(Bloomberg) -- New Zealand’s inflation may have already peaked, raising the possibility of less aggressive interest-rate hikes in the first part of this year.
Consumer prices probably climbed 7.1% in the fourth quarter from a year earlier, economists predicted ahead of Wednesday’s report. That would be a bit slower than the prior reading of 7.2% and, more importantly, less than the 7.5% predicted by the Reserve Bank in its most recent forecasts.
Cooler inflation would give the central bank a lower starting point as it navigates a path back to its 1-3% target. The RBNZ estimated in November that the Official Cash Rate would need to rise to 5.5% by mid-year from 4.25% now, leading economists to pencil in a 75 basis-point hike at the February meeting.
But weak business confidence, slow consumer spending and signs of waning global inflation pressures have prompted investors to price a 50 basis-point increase as more likely.
“Inflation looks like it has peaked,” said Satish Ranchhod, a senior economist at Westpac Banking Corp. who forecasts 6.9%. “With signs that domestic activity is cooling, a downside surprise to the RBNZ’s forecast would likely tilt market pricing further toward a 50-point move.”
Traders are currently pricing a less than 50% chance of a 75-point hike at the Feb. 22 meeting, the central bank’s first of the year.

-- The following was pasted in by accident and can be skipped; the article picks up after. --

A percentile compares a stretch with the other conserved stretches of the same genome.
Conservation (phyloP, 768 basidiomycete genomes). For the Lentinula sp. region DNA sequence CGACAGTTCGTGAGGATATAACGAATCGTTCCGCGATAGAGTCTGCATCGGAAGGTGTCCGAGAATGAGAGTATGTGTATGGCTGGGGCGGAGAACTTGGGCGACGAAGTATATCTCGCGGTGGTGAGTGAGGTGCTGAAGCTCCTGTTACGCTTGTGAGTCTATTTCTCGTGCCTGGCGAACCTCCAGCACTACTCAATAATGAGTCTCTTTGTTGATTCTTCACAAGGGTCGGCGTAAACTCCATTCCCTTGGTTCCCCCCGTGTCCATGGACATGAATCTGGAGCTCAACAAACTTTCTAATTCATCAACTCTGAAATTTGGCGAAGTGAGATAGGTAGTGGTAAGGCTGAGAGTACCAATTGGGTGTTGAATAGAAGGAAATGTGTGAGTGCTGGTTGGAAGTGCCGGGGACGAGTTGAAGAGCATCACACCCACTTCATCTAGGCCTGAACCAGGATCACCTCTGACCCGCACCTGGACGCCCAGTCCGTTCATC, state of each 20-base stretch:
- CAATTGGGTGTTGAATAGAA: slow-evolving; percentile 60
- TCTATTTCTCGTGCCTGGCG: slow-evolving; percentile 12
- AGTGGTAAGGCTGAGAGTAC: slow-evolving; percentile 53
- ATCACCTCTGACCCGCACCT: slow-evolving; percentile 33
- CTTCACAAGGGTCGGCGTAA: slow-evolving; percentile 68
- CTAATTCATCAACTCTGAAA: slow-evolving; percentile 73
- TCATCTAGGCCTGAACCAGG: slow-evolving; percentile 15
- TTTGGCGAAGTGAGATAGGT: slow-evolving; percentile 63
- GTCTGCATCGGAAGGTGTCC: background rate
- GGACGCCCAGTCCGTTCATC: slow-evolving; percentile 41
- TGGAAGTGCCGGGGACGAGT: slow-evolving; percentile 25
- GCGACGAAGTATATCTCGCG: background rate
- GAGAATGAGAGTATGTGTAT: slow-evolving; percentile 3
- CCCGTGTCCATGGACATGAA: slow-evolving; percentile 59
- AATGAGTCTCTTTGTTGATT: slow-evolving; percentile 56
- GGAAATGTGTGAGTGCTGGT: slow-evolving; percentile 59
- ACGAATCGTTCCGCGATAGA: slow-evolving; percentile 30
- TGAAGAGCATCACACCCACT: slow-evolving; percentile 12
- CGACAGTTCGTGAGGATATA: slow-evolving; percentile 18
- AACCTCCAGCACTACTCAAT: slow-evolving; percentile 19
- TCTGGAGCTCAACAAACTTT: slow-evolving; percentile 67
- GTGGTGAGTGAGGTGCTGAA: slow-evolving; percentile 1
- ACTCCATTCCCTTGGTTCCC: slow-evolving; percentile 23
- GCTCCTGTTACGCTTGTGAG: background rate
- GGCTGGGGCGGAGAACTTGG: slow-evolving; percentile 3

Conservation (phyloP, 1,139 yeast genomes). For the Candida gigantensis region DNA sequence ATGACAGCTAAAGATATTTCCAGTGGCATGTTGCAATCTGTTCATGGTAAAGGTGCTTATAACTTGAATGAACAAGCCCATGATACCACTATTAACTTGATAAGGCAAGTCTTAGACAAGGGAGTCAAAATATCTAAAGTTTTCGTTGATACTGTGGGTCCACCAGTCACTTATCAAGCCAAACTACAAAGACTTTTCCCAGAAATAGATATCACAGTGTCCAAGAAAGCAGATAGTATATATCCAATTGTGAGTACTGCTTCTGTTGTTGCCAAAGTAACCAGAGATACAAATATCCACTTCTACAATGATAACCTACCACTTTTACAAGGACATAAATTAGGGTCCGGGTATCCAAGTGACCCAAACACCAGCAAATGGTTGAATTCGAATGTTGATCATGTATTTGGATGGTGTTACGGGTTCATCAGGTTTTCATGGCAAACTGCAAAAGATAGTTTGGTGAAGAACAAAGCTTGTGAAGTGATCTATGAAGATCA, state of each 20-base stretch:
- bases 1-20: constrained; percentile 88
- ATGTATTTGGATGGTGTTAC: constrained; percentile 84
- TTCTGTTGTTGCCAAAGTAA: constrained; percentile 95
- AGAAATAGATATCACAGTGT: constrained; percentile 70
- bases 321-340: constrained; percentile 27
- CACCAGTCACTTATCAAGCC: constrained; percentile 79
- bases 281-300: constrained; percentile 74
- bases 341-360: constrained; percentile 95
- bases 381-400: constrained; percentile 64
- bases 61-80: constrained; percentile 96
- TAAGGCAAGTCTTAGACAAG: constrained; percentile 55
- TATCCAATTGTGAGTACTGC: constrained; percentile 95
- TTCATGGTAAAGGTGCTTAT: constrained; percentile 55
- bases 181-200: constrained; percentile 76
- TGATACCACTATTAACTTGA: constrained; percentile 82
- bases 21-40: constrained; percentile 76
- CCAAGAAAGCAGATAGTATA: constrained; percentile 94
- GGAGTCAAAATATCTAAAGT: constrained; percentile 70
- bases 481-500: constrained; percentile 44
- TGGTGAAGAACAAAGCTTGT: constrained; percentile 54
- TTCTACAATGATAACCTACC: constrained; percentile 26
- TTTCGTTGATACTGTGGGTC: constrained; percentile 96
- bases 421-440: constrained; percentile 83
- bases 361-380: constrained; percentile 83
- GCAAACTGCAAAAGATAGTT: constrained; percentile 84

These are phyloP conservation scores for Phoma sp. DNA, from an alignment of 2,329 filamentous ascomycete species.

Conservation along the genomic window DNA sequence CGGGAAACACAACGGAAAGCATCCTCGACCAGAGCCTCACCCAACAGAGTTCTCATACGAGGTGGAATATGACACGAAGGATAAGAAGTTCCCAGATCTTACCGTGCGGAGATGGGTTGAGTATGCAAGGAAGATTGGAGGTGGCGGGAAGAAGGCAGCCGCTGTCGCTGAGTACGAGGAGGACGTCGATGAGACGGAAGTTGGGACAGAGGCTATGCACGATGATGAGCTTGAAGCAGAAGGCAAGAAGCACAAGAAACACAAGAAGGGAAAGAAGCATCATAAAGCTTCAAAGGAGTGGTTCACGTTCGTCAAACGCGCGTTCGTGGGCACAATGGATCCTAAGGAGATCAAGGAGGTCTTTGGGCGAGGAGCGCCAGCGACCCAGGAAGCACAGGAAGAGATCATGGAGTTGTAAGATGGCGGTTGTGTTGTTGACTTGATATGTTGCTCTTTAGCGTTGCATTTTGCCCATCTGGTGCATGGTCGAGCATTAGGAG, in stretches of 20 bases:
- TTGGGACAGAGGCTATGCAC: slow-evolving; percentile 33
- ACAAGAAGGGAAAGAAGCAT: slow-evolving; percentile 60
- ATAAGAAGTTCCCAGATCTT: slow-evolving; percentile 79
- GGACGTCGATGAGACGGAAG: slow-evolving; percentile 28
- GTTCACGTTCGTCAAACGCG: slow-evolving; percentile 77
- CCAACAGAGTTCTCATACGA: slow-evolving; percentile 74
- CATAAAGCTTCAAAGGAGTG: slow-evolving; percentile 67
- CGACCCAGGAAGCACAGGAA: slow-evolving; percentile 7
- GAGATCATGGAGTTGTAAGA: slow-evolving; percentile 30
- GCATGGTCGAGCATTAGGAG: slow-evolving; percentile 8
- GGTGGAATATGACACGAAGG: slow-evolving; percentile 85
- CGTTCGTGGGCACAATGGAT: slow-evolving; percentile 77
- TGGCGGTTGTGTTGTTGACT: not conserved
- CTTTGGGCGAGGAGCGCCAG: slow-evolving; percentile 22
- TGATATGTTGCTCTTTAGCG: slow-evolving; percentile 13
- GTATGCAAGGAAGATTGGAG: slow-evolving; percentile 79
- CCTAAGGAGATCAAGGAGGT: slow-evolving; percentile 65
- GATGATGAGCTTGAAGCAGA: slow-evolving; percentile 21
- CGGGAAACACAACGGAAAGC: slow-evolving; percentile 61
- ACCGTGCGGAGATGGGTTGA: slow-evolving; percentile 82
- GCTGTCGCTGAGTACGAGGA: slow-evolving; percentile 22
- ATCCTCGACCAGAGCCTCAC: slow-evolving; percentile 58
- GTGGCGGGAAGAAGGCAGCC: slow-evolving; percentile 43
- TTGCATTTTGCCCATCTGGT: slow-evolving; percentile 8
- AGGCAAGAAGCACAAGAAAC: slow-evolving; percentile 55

The RBNZ joined global counterparts like the Federal Reserve in executing an ultra-aggressive tightening cycle to try to contain inflation, which spiraled to a three-decade high in mid-2022. Economists had seen that reading as the peak and were surprised when price pressures persisted into the second half.
Across the Tasman Sea, Australia reports fourth-quarter inflation about three hours after New Zealand’s release. A slower-than-expected outcome there could see the central bank in Sydney pause for the first time in its cycle.
The RBNZ sees inflation holding at 7.5% in the first quarter of 2023 and not returning to target until the second half of next year.
Non-tradables inflation, which largely reflects domestic variables, may have accelerated to 6.9% last quarter, said Sharon Zollner, chief New Zealand economist at Australia & New Zealand Banking Group Ltd. The RBNZ reckons 7%.
If non-tradables are that strong, “it won’t be straightforward for the RBNZ to meaningfully shift away from its hawkish stance,” she said. Policymakers “may well feel they have to wait for a fall in actual core inflation before backing off.” ANZ continues to expect a 75-point hike next month.
There are some signs that price pressures at home and abroad may not be as acute as the RBNZ had feared. US inflation continued to decelerate in December and short-term inflation expectations in early January were the lowest in nearly two years.
New Zealand’s currency also surged 13% against the US dollar in the fourth quarter, curbing import costs.
Yet while business confidence has slumped as firms face dwindling profits, they still say they face rising costs and plan to increase prices further.
“Capacity frictions and labor shortages remain acute,” said Mark Smith, a senior economist at ASB Bank. He estimates inflation accelerated to 7.4% last quarter.
“The RBNZ does not have the luxury of sitting on its hands,” he said. “The least regret from the RBNZ still hinges on doing too little on OCR settings rather than too much.”
--With assistance from Tomoko Sato.
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